As someone who considers themselves wholly antisocial, I have been all too social recently. In fact, for three days I was supposed to be booked out to the point that home became a pit stop where I kept the good tea and well fitting clothes. I say supposed to be because in the second half of day two while helping my sister move a wardrobe from one end of the peak hour town to another we were rear-ended. I’ve been in crashes before and despite there being a trailer between us and the colliding car it was still fairly brutal. I don’t want to talk too much about it because it’s overall quite the same for most car crashes though unlike the previous times I went to hospital for neck pain and illness after getting out of the car. It was a long and arduous experience and will allow me to say ‘yes I’ve ridden in an ambulance’ when the topic comes up in conversation and answer ‘no I didn’t like having a bendy needle in my arm’. I don’t like worrying people though I am hardly opposed to giving people a good scare therefore communicating with my friends that I was in hospital was rather fun (‘WHY DO YOU HAVE A NEEDLE IN YOUR ARM WHERE ARE YOU WHAT THE FUCK HAPPENED?’). One person didn’t seem too worried. This person was my current partner.

I say he’s a serious man because, as a traditional Australian man, there aren’t many emotions displayed on the outside. What I’ve gathered he feels about me is like a half written essay the day before it’s due, quoting sources that couldn’t hold the weight of a water cracker. His actions speak so much louder than his words. His hand will reach for mine when we are in the car together, a move I boldly went for when this entire whirlpool of a coupling began. He holds me so tight as if I’ve a viscous quality. My previous boyfriend was quiet about his feelings but the serious man is a mute. It’s weird and new and difficult to understand but I’m nevertheless ready to comprehend him and his ways. I asked if he thought I was boring and he said no, though even now I don’t really believe him.

More on the serious man to come.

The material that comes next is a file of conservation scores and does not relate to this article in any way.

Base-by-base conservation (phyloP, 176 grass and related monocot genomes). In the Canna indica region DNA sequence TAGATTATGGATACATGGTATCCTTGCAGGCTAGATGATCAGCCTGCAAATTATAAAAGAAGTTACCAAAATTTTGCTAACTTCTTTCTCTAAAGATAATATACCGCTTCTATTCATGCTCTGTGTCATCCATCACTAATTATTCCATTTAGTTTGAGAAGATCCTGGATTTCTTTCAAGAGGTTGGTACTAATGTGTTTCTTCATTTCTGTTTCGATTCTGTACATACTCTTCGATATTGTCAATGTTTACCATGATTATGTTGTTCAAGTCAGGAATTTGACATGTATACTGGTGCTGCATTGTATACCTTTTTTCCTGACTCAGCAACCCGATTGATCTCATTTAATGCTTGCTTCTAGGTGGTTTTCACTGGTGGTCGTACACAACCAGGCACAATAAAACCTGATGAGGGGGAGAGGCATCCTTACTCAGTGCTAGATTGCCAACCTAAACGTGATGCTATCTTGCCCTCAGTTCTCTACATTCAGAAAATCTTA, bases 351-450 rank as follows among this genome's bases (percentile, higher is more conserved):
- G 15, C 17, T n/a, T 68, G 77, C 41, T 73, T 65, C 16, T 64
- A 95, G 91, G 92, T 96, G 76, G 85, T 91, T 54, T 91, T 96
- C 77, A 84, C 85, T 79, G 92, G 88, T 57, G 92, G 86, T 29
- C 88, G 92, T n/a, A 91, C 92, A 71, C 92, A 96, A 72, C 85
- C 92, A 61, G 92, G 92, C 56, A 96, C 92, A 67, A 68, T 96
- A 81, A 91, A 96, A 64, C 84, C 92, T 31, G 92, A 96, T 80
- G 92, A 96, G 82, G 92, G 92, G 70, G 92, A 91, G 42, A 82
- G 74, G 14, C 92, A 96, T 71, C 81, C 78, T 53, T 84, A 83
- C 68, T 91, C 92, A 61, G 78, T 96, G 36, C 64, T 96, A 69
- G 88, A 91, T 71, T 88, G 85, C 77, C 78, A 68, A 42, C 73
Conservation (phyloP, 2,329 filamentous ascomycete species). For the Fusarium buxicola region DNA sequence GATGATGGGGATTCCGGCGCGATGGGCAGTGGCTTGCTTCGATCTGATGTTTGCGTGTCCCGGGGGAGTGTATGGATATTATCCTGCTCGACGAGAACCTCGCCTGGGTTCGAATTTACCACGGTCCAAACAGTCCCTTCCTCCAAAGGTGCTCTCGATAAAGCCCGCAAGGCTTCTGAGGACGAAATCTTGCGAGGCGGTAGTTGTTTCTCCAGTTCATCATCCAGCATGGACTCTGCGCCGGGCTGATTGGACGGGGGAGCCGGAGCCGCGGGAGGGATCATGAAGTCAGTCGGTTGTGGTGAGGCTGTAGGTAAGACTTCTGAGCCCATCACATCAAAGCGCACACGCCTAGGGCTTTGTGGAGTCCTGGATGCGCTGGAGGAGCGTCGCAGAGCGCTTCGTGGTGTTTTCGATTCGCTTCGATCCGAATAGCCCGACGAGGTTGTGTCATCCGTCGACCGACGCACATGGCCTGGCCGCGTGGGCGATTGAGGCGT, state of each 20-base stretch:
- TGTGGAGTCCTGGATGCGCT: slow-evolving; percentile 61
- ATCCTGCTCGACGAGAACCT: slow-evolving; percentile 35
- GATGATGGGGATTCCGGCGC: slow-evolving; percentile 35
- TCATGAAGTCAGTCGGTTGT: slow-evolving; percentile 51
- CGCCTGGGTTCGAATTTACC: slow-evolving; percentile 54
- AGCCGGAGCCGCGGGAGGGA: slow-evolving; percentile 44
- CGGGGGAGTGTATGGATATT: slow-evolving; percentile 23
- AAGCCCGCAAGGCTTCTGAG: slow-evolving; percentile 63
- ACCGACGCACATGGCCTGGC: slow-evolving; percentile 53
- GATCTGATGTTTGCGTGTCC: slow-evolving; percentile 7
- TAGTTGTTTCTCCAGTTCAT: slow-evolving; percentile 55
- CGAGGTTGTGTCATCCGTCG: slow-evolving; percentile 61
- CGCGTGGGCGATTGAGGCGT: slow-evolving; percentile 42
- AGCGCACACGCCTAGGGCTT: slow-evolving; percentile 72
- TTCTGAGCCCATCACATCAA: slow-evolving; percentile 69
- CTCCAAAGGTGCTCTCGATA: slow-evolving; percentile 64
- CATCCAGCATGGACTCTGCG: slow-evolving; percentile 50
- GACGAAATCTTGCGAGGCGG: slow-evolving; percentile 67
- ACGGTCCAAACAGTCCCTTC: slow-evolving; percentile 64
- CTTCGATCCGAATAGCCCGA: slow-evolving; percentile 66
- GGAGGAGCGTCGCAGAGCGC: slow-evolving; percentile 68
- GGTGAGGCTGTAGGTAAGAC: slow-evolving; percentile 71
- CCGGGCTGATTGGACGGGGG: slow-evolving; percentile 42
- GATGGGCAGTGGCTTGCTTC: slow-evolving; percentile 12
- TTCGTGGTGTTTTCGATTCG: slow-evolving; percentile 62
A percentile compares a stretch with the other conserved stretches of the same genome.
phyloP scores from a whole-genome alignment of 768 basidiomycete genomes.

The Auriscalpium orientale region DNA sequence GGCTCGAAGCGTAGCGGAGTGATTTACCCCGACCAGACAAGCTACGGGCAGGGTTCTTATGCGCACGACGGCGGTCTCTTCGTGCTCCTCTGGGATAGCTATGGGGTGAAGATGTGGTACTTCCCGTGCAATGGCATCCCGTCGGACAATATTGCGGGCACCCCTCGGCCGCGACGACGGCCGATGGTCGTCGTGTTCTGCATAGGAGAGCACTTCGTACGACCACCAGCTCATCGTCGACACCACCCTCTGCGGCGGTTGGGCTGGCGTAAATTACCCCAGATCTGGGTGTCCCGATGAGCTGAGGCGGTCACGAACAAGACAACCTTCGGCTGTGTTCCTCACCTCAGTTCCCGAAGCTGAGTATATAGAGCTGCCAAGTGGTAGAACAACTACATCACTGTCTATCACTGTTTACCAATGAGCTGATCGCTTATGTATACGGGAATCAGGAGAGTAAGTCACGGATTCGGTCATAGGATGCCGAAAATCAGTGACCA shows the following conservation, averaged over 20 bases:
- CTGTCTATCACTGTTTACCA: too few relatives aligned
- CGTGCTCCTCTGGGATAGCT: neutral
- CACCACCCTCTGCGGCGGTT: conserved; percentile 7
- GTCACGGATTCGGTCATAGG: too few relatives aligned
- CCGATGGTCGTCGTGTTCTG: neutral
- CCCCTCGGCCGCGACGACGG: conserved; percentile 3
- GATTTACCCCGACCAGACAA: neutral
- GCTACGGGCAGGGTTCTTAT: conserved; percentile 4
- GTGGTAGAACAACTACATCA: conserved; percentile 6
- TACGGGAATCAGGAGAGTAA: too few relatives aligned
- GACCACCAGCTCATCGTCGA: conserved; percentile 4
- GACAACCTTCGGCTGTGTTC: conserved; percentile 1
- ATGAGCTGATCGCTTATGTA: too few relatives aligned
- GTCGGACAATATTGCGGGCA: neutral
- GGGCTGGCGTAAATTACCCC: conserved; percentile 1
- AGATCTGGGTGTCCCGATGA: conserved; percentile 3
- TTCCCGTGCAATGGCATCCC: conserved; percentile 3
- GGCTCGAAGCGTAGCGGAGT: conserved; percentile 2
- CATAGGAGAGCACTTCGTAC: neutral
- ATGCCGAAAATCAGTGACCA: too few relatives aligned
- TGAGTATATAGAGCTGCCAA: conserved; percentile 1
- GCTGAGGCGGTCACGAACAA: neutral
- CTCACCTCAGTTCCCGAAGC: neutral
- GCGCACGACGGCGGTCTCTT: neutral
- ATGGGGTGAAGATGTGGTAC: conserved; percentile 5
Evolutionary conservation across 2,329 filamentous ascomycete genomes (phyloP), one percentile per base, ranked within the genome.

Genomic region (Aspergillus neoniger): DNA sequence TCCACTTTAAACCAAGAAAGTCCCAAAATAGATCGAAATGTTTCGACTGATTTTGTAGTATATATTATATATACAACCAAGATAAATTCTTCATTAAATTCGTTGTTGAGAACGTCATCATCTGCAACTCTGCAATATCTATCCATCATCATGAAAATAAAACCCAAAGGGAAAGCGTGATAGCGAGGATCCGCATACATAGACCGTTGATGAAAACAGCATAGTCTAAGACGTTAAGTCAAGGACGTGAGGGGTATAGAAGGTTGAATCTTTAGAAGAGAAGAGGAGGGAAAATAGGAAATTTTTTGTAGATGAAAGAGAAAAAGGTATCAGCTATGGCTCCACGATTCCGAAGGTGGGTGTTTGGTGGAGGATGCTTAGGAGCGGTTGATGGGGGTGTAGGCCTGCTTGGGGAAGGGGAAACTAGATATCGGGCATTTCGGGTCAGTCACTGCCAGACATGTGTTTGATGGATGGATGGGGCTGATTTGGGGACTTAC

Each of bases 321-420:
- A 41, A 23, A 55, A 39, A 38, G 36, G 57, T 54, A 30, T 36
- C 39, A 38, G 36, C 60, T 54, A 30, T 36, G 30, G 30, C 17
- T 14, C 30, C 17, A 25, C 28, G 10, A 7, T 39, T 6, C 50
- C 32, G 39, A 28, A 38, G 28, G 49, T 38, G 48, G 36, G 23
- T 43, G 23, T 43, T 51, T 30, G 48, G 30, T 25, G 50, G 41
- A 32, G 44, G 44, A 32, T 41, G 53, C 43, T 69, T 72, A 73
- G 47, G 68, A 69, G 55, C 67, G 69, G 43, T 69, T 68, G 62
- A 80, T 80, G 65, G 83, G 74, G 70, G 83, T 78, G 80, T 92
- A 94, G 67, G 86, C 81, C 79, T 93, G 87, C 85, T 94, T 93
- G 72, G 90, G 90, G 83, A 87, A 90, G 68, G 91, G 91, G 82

Prompt 6: Mouth

While the lines are in the head they never seem to make it out your mouth, do they?

I love you for my love of bright lipstick though the love tends to end there. I’d always come to the decision that were I to lose any of my major abilities as a human I would definitely choose be to lose my ability to speak. Over time my lips have loosened but still half the conversation remains between my cheeks, restrained and forced to dissipate. How difficult it is being a writer but not being able to speak like one. The words lose their meaning and I start trailing off and the sounds that eventually come from me are incoherent and small. The same applies for many conversations, casual and personal and all a pit of lies. If you speak with me expect only have my intention to come from my lips and the other in my expressions. I like to think it’s not a problem when it clearly is. It gets me scared that I’ll never succeed simply because I can’t say what I want to. Will anyone believe I wrote such stories when they see the words that leave my mouth, so awkward and out of place? The world is a terrifying place when you can’t speak about it.

Really it’s through the written text I do the best talking. My mouth is there to look beautiful in various shades of pink, black, and chocolate brown. My mouth has been used in the past and each time I hate it even more. Perhaps I should do myself the ultimate favour and sew it up tight, relying on only what I write in order to communicate. I believe that would make way for conversations I am in dire need to having.

Unhealthy Babe: W.I.P

I could be your lovely lady,

I could be your baby girl,

I could be your dirty mistress,

I could be all three or none.

My face changes when you want it,

My moans get louder when I know,

That you’re loving what I’m doing.

If you want it I’ll make it show.


Prompt 5: Nose

I fucking hate my nose. It’s a recent thing. I don’t know what to say about my nose that isn’t rooted in detest so I knew this prompt was going to take awhile. It’s a burden and a home for blackheads and scars from attempting to remove said blackheads. It’s a difficult hate to get around considering how central a nose is to someone’s face. Hating any part of yourself to the point of tears is greatly damaging. However these prompts are also about growth and thanks. I wouldn’t be obliging to this did I not look for a shard of light in the shadowy dark.

There is a cuteness about me that I insist upon in my clothing, my mannerisms, my way of speech. It’s how I enjoy being seen. A round face with large blue eyes helps sell the act. A large nose with a hooked end does not. In fact, it goes against the aesthetic I try to keep and simply goes about making its own. I see this picture and while I despise this lump of cartilage and hollow flesh I see something proud and enchanting, a nobleness within my gentle, meek self that will stand tall if I am shaken or turn away if I am ignored. It is an ugliness that isn’t afraid to be ugly. It is an ugliness that uses its appearance to its advantage. A nose however is not merely a stump.